Biochemistry is a resource-intensive science - the closer you look, the more detail there is to find. At our present level of understanding, everything is open to closer inspection - biotechnology and medical research could make good use of far more resources than are presently devoted to progress.
Everything is more complex than you think, and more complex than we'd like for rapid progress. Take telomeres, for example: much as we'd like their relationship to aging and cancer to be comparatively straightforward, there is a great deal of complexity going on in there. Telomere length is one part of a dynamic, evolved system churning away in all our bodies - the grand balance between maintaining the ability to heal damage and maintaining the ability to suppress cancer as we age. Take a look at these examples:
Telomeres control cell division in the body - by gradually becoming shorter they can tell cells when it is time to stop dividing. However when telomeres stop working properly, they can cause the cells to mutate and start dividing uncontrollably, which can lead to the formation of tumours.
The Cardiff study used ground-breaking techniques to study telomeres in human cells. The researchers found the critical length at which telomeres stop working and also that some telomeres can be shortened or deleted at random, without any external cause.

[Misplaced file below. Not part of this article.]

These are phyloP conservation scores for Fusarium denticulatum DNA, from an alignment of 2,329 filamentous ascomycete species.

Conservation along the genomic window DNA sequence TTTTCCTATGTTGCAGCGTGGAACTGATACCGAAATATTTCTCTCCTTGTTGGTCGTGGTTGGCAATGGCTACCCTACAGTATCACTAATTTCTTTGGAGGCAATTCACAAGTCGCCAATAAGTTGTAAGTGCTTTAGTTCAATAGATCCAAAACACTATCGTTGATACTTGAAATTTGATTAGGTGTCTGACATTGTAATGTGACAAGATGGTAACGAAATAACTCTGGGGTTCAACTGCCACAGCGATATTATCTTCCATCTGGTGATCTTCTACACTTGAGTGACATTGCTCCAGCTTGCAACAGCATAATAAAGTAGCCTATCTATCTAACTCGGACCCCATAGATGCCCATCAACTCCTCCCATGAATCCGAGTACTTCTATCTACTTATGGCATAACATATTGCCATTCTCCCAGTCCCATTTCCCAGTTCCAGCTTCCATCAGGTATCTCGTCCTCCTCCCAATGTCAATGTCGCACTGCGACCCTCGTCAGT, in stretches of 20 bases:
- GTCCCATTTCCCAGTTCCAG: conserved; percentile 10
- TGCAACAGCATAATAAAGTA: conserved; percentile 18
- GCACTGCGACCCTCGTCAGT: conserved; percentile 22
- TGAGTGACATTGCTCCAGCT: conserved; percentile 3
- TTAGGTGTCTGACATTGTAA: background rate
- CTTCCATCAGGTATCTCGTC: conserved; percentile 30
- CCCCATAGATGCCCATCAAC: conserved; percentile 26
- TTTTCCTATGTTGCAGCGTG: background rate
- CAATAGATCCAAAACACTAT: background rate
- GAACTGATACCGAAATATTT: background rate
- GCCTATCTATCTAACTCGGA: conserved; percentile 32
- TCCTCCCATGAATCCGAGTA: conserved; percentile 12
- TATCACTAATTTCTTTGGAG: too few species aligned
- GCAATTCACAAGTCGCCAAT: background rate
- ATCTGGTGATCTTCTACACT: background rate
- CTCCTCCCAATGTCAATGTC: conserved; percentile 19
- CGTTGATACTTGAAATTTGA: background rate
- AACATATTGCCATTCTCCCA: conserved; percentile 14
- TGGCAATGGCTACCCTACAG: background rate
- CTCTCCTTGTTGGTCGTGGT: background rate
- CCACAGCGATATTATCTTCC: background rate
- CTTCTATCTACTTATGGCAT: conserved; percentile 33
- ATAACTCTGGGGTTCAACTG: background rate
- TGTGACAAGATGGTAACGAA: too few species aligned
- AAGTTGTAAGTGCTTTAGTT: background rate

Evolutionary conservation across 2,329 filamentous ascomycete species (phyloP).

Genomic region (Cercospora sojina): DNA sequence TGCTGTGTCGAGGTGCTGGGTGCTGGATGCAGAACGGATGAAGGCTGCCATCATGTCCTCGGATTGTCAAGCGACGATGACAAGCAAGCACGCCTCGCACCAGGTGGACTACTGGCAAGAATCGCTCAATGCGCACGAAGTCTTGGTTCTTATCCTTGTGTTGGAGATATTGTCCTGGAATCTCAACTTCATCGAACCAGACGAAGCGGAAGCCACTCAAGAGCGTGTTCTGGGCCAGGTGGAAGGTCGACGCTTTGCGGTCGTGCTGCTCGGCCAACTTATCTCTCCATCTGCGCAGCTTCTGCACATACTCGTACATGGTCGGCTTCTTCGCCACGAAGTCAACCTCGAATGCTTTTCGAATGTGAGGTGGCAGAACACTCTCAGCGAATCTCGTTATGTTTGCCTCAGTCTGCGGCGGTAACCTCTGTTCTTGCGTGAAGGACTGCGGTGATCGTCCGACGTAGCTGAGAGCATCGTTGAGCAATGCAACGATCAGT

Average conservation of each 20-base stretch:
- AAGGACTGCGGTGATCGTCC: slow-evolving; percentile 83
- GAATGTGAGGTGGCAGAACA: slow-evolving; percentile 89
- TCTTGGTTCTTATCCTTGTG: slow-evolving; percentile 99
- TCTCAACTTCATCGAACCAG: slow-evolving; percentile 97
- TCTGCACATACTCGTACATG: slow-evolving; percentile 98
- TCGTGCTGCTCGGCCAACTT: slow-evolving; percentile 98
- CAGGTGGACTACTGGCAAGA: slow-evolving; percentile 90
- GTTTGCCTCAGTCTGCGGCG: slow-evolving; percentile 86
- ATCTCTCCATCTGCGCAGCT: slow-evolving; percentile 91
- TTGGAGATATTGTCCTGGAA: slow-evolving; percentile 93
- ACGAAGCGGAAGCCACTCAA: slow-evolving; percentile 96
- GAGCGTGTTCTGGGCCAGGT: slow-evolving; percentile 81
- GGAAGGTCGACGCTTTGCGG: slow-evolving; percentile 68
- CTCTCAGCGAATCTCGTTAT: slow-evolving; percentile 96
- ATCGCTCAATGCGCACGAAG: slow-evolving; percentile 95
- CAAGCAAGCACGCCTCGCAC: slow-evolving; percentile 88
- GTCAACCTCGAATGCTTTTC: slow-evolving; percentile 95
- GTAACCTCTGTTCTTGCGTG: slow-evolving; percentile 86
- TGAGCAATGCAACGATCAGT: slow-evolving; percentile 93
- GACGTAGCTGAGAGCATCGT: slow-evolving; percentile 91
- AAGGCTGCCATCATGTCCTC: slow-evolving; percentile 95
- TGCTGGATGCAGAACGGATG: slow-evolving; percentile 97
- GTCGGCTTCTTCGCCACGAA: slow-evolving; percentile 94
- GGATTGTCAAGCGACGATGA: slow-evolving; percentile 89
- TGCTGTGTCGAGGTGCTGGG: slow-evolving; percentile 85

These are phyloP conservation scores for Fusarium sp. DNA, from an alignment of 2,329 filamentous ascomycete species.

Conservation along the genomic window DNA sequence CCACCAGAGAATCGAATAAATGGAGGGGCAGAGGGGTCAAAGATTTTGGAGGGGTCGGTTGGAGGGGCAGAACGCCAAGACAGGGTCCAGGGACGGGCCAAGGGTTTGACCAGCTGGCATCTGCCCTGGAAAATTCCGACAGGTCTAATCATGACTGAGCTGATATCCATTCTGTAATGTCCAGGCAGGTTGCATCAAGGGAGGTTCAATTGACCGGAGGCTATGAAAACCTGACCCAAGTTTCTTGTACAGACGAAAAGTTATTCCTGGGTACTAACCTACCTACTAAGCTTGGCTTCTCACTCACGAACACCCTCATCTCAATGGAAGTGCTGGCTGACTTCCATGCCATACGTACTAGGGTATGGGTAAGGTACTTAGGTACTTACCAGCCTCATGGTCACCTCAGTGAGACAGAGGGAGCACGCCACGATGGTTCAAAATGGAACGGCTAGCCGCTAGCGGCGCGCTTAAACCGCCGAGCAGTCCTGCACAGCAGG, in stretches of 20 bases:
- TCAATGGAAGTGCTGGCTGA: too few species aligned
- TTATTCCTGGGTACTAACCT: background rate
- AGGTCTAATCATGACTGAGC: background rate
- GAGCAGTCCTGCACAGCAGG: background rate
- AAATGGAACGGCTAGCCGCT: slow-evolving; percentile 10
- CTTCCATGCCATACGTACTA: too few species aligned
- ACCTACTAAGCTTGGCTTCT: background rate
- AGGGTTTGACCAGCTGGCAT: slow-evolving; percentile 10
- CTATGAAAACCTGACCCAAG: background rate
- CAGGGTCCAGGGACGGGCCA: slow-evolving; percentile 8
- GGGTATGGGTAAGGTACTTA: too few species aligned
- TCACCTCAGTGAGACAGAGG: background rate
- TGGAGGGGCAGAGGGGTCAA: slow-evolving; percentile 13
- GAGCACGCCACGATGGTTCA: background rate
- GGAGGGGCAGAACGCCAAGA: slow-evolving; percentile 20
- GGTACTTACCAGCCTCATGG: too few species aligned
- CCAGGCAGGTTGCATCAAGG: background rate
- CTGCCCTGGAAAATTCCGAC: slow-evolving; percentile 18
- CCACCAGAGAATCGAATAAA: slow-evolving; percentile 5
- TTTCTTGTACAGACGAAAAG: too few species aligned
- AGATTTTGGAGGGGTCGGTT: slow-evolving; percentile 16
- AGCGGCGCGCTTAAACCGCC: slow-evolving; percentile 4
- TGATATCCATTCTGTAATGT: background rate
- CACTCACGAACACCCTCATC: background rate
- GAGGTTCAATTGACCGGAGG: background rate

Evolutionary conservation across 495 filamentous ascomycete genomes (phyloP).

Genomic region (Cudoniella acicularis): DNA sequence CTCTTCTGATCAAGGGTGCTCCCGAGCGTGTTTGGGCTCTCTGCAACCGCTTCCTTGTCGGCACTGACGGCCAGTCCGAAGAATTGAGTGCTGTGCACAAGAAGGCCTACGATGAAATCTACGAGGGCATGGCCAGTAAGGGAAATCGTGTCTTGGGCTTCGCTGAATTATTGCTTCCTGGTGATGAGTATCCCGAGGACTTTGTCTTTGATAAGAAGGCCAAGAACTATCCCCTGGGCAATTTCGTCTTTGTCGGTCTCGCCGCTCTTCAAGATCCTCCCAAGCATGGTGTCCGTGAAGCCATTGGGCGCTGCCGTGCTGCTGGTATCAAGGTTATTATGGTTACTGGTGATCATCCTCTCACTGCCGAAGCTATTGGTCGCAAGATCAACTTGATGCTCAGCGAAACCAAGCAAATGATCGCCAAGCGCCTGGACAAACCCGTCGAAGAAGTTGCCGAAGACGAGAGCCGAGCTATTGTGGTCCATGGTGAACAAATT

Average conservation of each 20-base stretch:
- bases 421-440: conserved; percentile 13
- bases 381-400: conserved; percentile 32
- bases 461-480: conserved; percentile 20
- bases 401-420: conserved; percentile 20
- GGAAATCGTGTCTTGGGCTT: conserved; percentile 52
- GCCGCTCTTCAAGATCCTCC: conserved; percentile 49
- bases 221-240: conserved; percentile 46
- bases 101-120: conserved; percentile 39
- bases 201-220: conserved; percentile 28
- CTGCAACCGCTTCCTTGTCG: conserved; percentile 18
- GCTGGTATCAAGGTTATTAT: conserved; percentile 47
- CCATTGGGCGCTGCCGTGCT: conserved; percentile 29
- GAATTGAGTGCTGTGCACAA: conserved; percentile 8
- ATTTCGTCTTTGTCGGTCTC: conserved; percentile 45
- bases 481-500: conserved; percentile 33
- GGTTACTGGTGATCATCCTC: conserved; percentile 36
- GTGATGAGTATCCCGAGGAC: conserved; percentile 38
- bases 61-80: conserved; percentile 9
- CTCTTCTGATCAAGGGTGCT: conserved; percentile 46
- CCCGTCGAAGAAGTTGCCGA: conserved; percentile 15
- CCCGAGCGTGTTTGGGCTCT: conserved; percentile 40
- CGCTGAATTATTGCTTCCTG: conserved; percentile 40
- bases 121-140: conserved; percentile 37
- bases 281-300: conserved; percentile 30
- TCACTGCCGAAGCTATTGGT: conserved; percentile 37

This study threw up a number of significant results. The fact that telomeres can be deleted at random in otherwise normal cells indicates that some of the earliest cancerous changes can be initiated without any obvious extraneous influence. Our long-term aim with this research is to develop a clinical test to pick up these events.
In mice, telomerase deficiency results in a segmental progeria that increases in intensity over the generations, as the telomeres grow shorter; in humans, similar mutations can result in the syndrome known as dyskeratosis congenita, whose symptoms include bone marrow failure. Mismatch repair defects results in increased cancer incidence (in humans, especially colon tumors). Both types of mutation dramatically decrease lifespan.
In combination, however, these mutations actually improve longevity.
We’ve seen numerous examples of tradeoffs between tumor prevention and tissue regeneration, usually in situations where increased activity of a tumor suppressor resulted in diminished regenerative capacity. Here, however, we see a case where two different antitumor mechanisms 'cancel each other out' to give both improved tissue regeneration and diminished cancer risk. How many other winning combinations are hiding out there?
A number of companies are forging ahead with the development of telomere-based therapies; a large part of that work today, and a lasting benefit whether these companies succeed or fail commercially, is figuring out just what is going on inside our cells as we age.